The War Industry: Bad Job Creators, Bad Bosses, Bad Stewards of Tax Dollars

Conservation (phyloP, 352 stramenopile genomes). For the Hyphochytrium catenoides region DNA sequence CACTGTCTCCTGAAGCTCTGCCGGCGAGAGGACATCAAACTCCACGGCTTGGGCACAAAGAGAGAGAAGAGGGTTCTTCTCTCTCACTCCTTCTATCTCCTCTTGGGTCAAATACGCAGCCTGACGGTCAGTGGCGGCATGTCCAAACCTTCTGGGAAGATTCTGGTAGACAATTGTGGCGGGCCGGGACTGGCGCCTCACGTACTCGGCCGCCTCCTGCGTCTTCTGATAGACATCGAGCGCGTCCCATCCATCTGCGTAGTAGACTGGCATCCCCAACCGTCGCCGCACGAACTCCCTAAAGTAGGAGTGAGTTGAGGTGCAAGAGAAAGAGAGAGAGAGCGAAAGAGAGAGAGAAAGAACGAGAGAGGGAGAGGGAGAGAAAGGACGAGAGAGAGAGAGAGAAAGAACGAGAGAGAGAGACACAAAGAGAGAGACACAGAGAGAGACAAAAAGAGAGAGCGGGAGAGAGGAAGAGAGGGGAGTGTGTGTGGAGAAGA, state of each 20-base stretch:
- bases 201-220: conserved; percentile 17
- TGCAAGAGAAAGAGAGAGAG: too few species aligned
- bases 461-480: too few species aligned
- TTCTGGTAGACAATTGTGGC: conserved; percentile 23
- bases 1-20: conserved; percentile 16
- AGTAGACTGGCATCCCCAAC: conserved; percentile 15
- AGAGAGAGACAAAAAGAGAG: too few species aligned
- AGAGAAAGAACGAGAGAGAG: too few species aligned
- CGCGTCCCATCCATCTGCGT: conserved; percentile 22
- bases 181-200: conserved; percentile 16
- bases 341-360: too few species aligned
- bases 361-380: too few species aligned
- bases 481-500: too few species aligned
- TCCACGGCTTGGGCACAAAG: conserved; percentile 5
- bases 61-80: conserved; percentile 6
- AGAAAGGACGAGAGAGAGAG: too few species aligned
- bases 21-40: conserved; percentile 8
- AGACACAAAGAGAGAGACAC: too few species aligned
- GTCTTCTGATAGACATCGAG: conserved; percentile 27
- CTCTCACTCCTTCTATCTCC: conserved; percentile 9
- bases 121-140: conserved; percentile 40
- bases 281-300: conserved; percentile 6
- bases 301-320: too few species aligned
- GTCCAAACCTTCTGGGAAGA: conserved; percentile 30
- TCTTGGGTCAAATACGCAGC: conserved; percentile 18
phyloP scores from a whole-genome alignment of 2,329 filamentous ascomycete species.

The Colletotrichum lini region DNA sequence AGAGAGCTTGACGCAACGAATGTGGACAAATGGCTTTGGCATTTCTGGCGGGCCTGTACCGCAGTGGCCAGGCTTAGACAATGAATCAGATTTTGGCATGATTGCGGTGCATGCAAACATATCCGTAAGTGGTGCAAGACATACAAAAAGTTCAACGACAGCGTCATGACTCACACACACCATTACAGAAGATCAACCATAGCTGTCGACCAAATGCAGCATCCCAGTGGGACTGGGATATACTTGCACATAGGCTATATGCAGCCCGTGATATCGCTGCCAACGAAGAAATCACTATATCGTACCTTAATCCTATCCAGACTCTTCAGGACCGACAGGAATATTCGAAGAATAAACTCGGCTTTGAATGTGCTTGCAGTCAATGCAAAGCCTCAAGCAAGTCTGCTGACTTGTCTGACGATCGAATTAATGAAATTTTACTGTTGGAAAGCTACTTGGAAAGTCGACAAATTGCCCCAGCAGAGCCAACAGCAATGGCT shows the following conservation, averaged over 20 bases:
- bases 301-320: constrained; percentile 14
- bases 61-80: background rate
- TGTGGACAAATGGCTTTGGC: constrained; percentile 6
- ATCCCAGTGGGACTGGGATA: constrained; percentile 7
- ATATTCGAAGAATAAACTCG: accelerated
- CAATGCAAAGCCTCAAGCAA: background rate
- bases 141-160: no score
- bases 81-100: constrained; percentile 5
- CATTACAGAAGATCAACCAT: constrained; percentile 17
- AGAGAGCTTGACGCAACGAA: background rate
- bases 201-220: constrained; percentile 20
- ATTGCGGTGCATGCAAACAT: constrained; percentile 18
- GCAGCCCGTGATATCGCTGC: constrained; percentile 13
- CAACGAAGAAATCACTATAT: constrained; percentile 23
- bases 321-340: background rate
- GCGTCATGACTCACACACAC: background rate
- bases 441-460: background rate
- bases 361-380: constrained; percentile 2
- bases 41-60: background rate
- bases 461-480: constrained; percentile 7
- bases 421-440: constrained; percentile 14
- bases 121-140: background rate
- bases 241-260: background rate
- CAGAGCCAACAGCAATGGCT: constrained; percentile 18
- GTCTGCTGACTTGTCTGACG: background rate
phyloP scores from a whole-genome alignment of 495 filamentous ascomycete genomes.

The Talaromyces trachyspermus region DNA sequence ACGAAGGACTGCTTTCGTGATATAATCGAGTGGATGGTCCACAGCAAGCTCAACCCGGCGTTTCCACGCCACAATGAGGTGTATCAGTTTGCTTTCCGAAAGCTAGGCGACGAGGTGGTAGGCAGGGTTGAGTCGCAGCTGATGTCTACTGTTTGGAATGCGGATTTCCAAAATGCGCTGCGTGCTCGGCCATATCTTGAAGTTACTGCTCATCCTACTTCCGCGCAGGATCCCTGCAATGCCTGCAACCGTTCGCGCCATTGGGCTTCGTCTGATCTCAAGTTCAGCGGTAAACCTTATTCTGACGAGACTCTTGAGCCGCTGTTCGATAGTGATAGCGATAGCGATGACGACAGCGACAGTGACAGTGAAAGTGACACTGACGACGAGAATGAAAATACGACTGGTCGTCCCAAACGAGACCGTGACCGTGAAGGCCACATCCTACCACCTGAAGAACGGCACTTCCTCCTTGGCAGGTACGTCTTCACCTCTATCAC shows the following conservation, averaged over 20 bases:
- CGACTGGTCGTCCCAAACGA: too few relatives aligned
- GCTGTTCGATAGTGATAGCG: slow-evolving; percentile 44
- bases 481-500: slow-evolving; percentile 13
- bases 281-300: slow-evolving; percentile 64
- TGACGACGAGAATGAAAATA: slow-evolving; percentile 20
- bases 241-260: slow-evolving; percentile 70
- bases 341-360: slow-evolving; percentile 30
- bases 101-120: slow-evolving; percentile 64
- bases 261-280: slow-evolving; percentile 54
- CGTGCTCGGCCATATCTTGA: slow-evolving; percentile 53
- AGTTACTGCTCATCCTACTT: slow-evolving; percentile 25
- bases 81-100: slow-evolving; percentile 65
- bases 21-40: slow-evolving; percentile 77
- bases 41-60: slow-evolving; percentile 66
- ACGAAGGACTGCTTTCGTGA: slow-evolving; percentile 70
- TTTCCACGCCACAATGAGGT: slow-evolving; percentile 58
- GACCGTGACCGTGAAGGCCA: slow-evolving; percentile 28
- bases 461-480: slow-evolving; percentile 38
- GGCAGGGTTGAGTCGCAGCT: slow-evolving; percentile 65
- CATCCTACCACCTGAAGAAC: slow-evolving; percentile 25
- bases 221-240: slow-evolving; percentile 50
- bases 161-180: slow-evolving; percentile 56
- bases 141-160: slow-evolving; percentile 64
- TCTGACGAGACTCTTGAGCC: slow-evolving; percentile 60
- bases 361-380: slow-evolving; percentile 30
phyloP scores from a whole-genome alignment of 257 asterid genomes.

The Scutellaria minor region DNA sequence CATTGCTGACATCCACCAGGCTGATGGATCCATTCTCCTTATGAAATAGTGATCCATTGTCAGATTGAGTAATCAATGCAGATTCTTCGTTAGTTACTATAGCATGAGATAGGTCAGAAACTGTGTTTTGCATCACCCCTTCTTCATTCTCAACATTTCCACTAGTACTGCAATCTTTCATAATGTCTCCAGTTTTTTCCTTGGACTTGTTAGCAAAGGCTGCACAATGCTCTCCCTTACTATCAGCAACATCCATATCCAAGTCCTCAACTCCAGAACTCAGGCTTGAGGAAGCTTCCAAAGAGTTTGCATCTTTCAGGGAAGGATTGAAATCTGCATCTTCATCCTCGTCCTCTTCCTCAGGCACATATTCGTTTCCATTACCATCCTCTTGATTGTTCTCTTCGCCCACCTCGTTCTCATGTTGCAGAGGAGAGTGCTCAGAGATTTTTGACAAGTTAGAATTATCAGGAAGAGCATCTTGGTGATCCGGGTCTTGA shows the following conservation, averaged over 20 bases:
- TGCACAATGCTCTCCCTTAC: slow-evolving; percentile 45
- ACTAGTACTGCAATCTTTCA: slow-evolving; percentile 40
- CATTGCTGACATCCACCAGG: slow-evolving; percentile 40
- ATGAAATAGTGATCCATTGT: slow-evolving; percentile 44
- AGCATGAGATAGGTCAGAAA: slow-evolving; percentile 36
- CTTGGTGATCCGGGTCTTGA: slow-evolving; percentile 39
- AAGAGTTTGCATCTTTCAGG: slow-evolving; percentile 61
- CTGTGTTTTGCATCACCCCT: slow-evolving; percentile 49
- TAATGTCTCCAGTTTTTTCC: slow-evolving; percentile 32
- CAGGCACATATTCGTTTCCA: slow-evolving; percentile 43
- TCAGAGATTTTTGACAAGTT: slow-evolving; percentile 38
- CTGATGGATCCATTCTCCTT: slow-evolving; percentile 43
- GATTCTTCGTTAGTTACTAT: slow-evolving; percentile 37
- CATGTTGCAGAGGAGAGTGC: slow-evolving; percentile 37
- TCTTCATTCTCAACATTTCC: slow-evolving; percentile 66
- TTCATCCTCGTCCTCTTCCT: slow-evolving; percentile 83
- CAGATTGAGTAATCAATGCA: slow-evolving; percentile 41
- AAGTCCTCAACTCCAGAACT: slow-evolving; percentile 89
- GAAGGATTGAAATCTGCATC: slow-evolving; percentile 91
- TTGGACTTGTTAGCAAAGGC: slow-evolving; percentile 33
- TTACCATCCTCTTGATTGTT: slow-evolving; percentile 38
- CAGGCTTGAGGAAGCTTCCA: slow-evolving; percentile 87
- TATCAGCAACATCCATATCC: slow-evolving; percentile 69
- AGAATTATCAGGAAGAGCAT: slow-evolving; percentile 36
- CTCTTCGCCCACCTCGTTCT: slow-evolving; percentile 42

By Robert Greenwald and Derrick Crowe On Tuesday, the military contractors behind the “Second To None” campaign plead “no comment” to our War Costs campaign's full-page Politico ad exposing the economic damage caused by massive war budgets. The same day, they announced a press conference and the upcoming launch of a national campaign to scare people about job losses if we cut the war budget. It seems like they had a comment or two after all. But as these companies gather at the National Press Club on Wednesday morning to frighten you into funding their trust funds, remember: military spending costs us jobs compared to other ways of spending the money. These contractors will undoubtedly try to obscure the fact that every $1 billion of military spending costs anywhere between 3,200 and 11,700 jobs or more when compared to other ways of spending the money. They’ll probably also try to obscure the fact that because the deficit committee has to find spending reductions equaling a certain dollar amount, this is a zero sum game, pitting military spending against the exact kinds of spending that would create more jobs. If the industry is right, and we should be coming at the question of where to cut spending from the perspective of job creation, then we have to cut war spending because other cuts would costeven morejobs. Reporters should also keep in mind that these folks have a history of fudging jobs numbers when they feel it’s expedient for their profit margins. For example, back when Second-To-None-backer Lockheed Martin was trying to secure additional taxpayer dollars for its F-22 fighter jet in 2009, the contractor grossly inflated the number of jobs sustained by the program. The actual job numbers should have been less than 40 percent of those claimed by Lockheed. When this industry comes at you with jobs numbers, caveat emptor. All this assumes, of course, that we buy the war industry’s spin that for them, it’s all about the workers. If one looks at these companies’ histories, that’s an absurd assumption. The organization through which the industry organized the Second To None campaign, the Aerospace Industries Association (AIA), includes on its executive committee representatives of companies which have paid more than $130 million in labor-related fines and settlements in the last 10 years, according to the Project on Government Oversight’s contractor misconduct database. These violations include sexual harassment; Americans with Disabilities Act actions; federal safety standards violations; wrongful termination; age, sex and racial discrimination; and whistleblower retaliation. Almost all of the above war industry misbehavior takes place on the government dime, of which the companies behind Second To None and AIA are very, very poor stewards. Their leadership [.pdf] includes executives at three of the companies cited by the recent Wartime Commission on Contracting's eye-popping report [.pdf] on the waste of $60 billion: DynCorp, ITT Corporation and L-3 Communications (The report discusses "ITT Federal Services," which is a subsidiary of ITT Corp.). In addition, the companies represented on AIA's executive committee have been responsible for a bucket-load of documented misconduct in federal contracting worth more than $5.7 billion since 1995, according to POGO’s database. We’re having a hard time here understanding why we should look to the corporations behind Second To None to hire workers or spend our hard-earned money. Maybe they’d like to comment about that. Join War Costs on Facebook, and follow Robert Greenwald and Derrick Crowe on Twitter.